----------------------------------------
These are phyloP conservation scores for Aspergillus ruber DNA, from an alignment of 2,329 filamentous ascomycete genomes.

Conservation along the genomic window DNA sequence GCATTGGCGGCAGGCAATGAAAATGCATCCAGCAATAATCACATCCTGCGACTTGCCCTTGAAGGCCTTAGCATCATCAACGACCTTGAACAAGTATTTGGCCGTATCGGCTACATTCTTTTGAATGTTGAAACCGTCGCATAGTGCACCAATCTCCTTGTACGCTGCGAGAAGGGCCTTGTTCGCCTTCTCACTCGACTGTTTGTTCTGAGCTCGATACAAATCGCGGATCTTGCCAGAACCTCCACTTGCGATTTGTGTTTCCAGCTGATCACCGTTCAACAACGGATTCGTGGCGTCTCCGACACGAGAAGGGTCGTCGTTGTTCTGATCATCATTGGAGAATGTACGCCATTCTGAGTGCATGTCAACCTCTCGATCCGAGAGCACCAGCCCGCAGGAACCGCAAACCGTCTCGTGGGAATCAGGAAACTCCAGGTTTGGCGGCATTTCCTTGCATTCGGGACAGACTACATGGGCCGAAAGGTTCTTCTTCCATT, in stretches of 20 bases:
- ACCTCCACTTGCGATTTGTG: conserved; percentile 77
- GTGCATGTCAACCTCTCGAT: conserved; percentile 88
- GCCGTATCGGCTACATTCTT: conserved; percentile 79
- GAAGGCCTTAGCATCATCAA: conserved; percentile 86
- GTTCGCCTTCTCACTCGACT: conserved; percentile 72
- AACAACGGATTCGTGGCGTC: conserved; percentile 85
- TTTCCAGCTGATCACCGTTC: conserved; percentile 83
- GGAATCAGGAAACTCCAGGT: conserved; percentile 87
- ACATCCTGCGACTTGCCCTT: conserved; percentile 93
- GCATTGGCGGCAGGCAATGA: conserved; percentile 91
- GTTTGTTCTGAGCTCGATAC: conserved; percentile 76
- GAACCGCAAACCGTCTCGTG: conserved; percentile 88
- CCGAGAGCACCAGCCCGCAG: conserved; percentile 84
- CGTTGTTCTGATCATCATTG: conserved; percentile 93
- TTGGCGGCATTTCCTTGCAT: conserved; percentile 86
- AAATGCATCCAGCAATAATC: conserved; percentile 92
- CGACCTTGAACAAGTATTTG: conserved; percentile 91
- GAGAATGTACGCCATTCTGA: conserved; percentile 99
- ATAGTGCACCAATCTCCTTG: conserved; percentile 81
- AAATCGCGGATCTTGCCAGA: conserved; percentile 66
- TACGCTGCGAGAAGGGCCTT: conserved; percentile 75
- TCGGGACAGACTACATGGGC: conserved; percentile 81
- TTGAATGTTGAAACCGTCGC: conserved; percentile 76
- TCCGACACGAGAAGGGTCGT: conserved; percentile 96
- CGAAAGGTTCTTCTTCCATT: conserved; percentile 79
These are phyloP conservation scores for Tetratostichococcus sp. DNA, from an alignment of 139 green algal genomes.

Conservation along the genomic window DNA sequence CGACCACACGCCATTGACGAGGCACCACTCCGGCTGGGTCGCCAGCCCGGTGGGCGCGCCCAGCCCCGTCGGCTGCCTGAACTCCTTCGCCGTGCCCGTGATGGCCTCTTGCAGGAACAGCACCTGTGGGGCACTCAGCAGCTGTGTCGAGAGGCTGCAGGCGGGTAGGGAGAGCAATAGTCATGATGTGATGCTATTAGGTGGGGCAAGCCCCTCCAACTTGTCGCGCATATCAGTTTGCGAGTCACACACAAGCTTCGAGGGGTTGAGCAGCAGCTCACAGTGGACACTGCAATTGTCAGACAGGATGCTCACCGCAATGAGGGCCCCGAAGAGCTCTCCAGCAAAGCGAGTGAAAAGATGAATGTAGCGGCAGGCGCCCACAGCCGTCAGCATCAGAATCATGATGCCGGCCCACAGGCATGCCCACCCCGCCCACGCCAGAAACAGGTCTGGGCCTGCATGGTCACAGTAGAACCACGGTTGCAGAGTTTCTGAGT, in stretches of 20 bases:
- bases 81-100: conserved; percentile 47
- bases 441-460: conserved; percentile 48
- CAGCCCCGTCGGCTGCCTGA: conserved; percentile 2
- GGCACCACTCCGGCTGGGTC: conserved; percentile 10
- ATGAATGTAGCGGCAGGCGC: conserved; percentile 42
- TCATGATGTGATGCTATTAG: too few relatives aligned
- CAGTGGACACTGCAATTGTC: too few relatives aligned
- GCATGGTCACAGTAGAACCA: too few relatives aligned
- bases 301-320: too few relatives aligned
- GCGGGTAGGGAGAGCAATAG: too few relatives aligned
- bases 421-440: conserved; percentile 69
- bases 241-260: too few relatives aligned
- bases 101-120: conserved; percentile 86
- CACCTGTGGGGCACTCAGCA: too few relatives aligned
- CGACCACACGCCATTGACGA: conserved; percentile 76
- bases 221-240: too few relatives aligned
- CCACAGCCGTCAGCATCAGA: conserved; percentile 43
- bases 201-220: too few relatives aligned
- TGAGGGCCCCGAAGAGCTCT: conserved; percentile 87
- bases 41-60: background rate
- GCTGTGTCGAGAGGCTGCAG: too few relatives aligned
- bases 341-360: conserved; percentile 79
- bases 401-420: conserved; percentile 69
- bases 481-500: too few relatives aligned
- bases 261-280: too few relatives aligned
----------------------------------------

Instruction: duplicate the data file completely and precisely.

These are phyloP conservation scores for Aspergillus ruber DNA, from an alignment of 2,329 filamentous ascomycete genomes.

Conservation along the genomic window DNA sequence GCATTGGCGGCAGGCAATGAAAATGCATCCAGCAATAATCACATCCTGCGACTTGCCCTTGAAGGCCTTAGCATCATCAACGACCTTGAACAAGTATTTGGCCGTATCGGCTACATTCTTTTGAATGTTGAAACCGTCGCATAGTGCACCAATCTCCTTGTACGCTGCGAGAAGGGCCTTGTTCGCCTTCTCACTCGACTGTTTGTTCTGAGCTCGATACAAATCGCGGATCTTGCCAGAACCTCCACTTGCGATTTGTGTTTCCAGCTGATCACCGTTCAACAACGGATTCGTGGCGTCTCCGACACGAGAAGGGTCGTCGTTGTTCTGATCATCATTGGAGAATGTACGCCATTCTGAGTGCATGTCAACCTCTCGATCCGAGAGCACCAGCCCGCAGGAACCGCAAACCGTCTCGTGGGAATCAGGAAACTCCAGGTTTGGCGGCATTTCCTTGCATTCGGGACAGACTACATGGGCCGAAAGGTTCTTCTTCCATT, in stretches of 20 bases:
- ACCTCCACTTGCGATTTGTG: conserved; percentile 77
- GTGCATGTCAACCTCTCGAT: conserved; percentile 88
- GCCGTATCGGCTACATTCTT: conserved; percentile 79
- GAAGGCCTTAGCATCATCAA: conserved; percentile 86
- GTTCGCCTTCTCACTCGACT: conserved; percentile 72
- AACAACGGATTCGTGGCGTC: conserved; percentile 85
- TTTCCAGCTGATCACCGTTC: conserved; percentile 83
- GGAATCAGGAAACTCCAGGT: conserved; percentile 87
- ACATCCTGCGACTTGCCCTT: conserved; percentile 93
- GCATTGGCGGCAGGCAATGA: conserved; percentile 91
- GTTTGTTCTGAGCTCGATAC: conserved; percentile 76
- GAACCGCAAACCGTCTCGTG: conserved; percentile 88
- CCGAGAGCACCAGCCCGCAG: conserved; percentile 84
- CGTTGTTCTGATCATCATTG: conserved; percentile 93
- TTGGCGGCATTTCCTTGCAT: conserved; percentile 86
- AAATGCATCCAGCAATAATC: conserved; percentile 92
- CGACCTTGAACAAGTATTTG: conserved; percentile 91
- GAGAATGTACGCCATTCTGA: conserved; percentile 99
- ATAGTGCACCAATCTCCTTG: conserved; percentile 81
- AAATCGCGGATCTTGCCAGA: conserved; percentile 66
- TACGCTGCGAGAAGGGCCTT: conserved; percentile 75
- TCGGGACAGACTACATGGGC: conserved; percentile 81
- TTGAATGTTGAAACCGTCGC: conserved; percentile 76
- TCCGACACGAGAAGGGTCGT: conserved; percentile 96
- CGAAAGGTTCTTCTTCCATT: conserved; percentile 79
These are phyloP conservation scores for Tetratostichococcus sp. DNA, from an alignment of 139 green algal genomes.

Conservation along the genomic window DNA sequence CGACCACACGCCATTGACGAGGCACCACTCCGGCTGGGTCGCCAGCCCGGTGGGCGCGCCCAGCCCCGTCGGCTGCCTGAACTCCTTCGCCGTGCCCGTGATGGCCTCTTGCAGGAACAGCACCTGTGGGGCACTCAGCAGCTGTGTCGAGAGGCTGCAGGCGGGTAGGGAGAGCAATAGTCATGATGTGATGCTATTAGGTGGGGCAAGCCCCTCCAACTTGTCGCGCATATCAGTTTGCGAGTCACACACAAGCTTCGAGGGGTTGAGCAGCAGCTCACAGTGGACACTGCAATTGTCAGACAGGATGCTCACCGCAATGAGGGCCCCGAAGAGCTCTCCAGCAAAGCGAGTGAAAAGATGAATGTAGCGGCAGGCGCCCACAGCCGTCAGCATCAGAATCATGATGCCGGCCCACAGGCATGCCCACCCCGCCCACGCCAGAAACAGGTCTGGGCCTGCATGGTCACAGTAGAACCACGGTTGCAGAGTTTCTGAGT, in stretches of 20 bases:
- bases 81-100: conserved; percentile 47
- bases 441-460: conserved; percentile 48
- CAGCCCCGTCGGCTGCCTGA: conserved; percentile 2
- GGCACCACTCCGGCTGGGTC: conserved; percentile 10
- ATGAATGTAGCGGCAGGCGC: conserved; percentile 42
- TCATGATGTGATGCTATTAG: too few relatives aligned
- CAGTGGACACTGCAATTGTC: too few relatives aligned
- GCATGGTCACAGTAGAACCA: too few relatives aligned
- bases 301-320: too few relatives aligned
- GCGGGTAGGGAGAGCAATAG: too few relatives aligned
- bases 421-440: conserved; percentile 69
- bases 241-260: too few relatives aligned
- bases 101-120: conserved; percentile 86
- CACCTGTGGGGCACTCAGCA: too few relatives aligned
- CGACCACACGCCATTGACGA: conserved; percentile 76
- bases 221-240: too few relatives aligned
- CCACAGCCGTCAGCATCAGA: conserved; percentile 43
- bases 201-220: too few relatives aligned
- TGAGGGCCCCGAAGAGCTCT: conserved; percentile 87
- bases 41-60: background rate
- GCTGTGTCGAGAGGCTGCAG: too few relatives aligned
- bases 341-360: conserved; percentile 79
- bases 401-420: conserved; percentile 69
- bases 481-500: too few relatives aligned
- bases 261-280: too few relatives aligned